30 Russian cruise missiles hit Ukraine and NATO military hub

Russia claims to kill ‘180 foreign mercenaries’ in strike on western Ukraine

Training facility is westernmost target struck during 18-day invasion; airstrikes from Mariupol to Mykolaiv, Chernihiv and Kyiv continue to terrorize fleeing civilians

A Ukrainian firefighter walks inside a large food products storage facility which was destroyed by an airstrike in the early morning hours on the outskirts of Kyiv, Ukraine, March 13, 2022. (AP Photo/Vadim Ghirda)
A Ukrainian firefighter walks inside a large food products storage facility which was destroyed by an airstrike in the early morning hours on the outskirts of Kyiv, Ukraine, March 13, 2022. (AP Photo/Vadim Ghirda)

Russia said Sunday that an airstrike it carried out in Ukraine, near the Polish border, killed foreign citizens who had joined Kyiv’s army in its fight against Russia.

“As a result of the strike, up to 180 foreign mercenaries and a large cache of foreign weapons were destroyed,” said Russian defense ministry spokesman Igor Konashenkov, in a statement that was wildly at odds with Ukrainian and other accounts of the incident.

Konashenkov claimed the missiles destroyed a training center for foreign fighters, as well as a storage facility for weapons and military equipment delivered to Ukraine.

The strikes were the work of “long-range high-precision weapons,” added Konashenkov, saying that “the elimination of foreign mercenaries arriving in Ukraine will continue.”

According to Ukrainian officials, 35 people were killed in the attack, when waves of Russian missiles pounded a military training base in the west of the country. The facility has served as a crucial hub for cooperation between Ukraine and the NATO countries supporting it in its defense against Moscow’s grinding assault.

More than 30 Russian cruise missiles targeted the sprawling facility, which lies not far from the border with NATO member Poland, and has long been used to train Ukrainian military personnel, often with instructors from the US and other countries in the western alliance.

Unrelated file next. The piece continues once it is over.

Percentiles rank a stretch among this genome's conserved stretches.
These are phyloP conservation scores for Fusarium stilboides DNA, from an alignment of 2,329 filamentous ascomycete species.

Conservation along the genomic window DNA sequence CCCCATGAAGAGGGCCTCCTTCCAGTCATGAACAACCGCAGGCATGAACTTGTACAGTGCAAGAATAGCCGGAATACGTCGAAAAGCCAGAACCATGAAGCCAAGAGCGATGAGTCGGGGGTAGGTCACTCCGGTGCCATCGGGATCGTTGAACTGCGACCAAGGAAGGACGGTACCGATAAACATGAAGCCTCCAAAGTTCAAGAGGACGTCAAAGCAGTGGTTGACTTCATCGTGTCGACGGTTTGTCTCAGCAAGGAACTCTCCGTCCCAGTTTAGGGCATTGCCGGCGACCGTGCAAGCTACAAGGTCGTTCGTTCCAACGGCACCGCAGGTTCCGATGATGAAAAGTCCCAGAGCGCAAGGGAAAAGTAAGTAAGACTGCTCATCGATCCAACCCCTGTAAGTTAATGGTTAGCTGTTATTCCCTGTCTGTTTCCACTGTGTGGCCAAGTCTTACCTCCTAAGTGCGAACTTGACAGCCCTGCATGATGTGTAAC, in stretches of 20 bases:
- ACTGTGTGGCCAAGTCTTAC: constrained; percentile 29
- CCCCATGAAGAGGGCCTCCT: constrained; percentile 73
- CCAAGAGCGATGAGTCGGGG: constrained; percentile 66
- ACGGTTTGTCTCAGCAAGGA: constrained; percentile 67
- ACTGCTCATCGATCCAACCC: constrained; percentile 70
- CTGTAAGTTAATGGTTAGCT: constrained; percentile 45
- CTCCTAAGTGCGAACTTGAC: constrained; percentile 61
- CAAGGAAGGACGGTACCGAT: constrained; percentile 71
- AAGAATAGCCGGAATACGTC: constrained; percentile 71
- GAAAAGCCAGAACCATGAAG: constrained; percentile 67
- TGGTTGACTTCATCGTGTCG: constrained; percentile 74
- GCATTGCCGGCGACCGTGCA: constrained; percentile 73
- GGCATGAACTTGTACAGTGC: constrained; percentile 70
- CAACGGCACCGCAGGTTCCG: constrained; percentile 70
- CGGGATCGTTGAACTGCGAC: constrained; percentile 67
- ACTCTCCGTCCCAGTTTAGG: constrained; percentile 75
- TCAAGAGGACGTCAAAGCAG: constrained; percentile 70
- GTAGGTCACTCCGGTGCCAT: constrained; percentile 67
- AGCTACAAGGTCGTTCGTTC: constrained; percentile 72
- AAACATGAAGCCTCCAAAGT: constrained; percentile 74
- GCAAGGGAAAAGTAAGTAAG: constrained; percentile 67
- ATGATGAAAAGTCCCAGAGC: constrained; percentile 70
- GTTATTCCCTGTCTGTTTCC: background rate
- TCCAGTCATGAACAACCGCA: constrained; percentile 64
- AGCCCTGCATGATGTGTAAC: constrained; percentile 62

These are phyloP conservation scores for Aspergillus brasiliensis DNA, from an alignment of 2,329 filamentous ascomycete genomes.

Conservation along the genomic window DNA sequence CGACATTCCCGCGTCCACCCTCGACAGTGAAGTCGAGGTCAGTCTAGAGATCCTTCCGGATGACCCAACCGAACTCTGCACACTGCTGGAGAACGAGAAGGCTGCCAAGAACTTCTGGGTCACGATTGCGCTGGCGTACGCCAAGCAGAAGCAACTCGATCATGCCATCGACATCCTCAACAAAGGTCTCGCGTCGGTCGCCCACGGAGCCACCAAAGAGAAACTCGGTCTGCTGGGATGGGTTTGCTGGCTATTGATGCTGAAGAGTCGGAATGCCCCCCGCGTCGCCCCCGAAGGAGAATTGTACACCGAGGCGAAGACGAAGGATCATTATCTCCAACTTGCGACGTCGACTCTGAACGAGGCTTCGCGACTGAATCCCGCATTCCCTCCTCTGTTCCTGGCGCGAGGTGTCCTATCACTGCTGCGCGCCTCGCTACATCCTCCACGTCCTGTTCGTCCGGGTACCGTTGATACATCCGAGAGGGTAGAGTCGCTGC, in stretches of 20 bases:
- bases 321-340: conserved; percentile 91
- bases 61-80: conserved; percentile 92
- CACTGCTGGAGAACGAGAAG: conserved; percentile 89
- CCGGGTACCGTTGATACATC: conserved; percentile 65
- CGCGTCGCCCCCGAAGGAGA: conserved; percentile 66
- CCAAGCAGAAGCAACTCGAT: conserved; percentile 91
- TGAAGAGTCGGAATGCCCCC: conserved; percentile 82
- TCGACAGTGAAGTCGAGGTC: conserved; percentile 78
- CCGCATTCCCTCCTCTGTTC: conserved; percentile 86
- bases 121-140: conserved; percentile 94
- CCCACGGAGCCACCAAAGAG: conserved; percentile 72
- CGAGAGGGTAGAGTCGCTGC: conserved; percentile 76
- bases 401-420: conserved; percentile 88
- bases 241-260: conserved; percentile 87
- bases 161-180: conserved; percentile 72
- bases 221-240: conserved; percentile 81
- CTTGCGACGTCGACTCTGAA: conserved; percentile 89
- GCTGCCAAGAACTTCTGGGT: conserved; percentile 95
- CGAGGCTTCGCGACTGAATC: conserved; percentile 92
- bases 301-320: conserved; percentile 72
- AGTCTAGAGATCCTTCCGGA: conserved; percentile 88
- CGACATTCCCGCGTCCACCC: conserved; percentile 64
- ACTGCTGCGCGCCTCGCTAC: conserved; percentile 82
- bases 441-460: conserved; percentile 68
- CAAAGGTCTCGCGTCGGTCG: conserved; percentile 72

An injured man is wheeled on a stretcher at a local hospital in Novoiavorisk, western Ukraine, March 13, 2022. (AP Photo/Bernat Armangue)

Poland is also a transit route for Western military aid to Ukraine, and the strikes followed Moscow’s threats to target those shipments. An attack so close to the border was heavy with symbolism in a conflict that has revived the old Cold War rivalries that gave birth to NATO and threatened to rewrite the current global security order.

The attacked training base near Yavoriv is less than 25 kilometers (15 miles) from the closest border point with Poland, according to the governor of Ukraine’s western Lviv region, and appears to be the westernmost target struck during Russia’s 18-day invasion.

Screen capture from video allegedly showing the Yavoriv military range in Ukraine, near the border with Poland, that was hit in a Russian missile strike, March 13, 2022. (Twitter)

The base has hosted international NATO drills and a senior NATO official, Admiral Rob Bauer, previously hailed it as embodying “the spirit of military cooperation” between Ukraine and international forces. As such, the site symbolizes Russia’s longstanding concerns that the 30-member Western military alliance poses a threat to Moscow by operating so close to its territory.

One of Moscow’s demands for ending the hostilities in Ukraine is for the country to drop its ambitions to join NATO.

Lviv governor Maksym Kozytskyi said most of the Russian missiles fired Sunday “were shot down because the air defense system worked.” The ones that got through killed at least 35 people and wounded 134, he said.

The city of Lviv itself so far has been spared the scale of destruction unfolding to its east and south. Its population of 721,000 has swelled during the war with residents escaping other bombarded population centers and as a waystation for the nearly 2.6 million people who have fled the country.

A woman on a Lviv bound train cries while she bids goodbye to a man in Kyiv, Ukraine, March 12, 2022. (AP Photo/ Vadim Ghirda)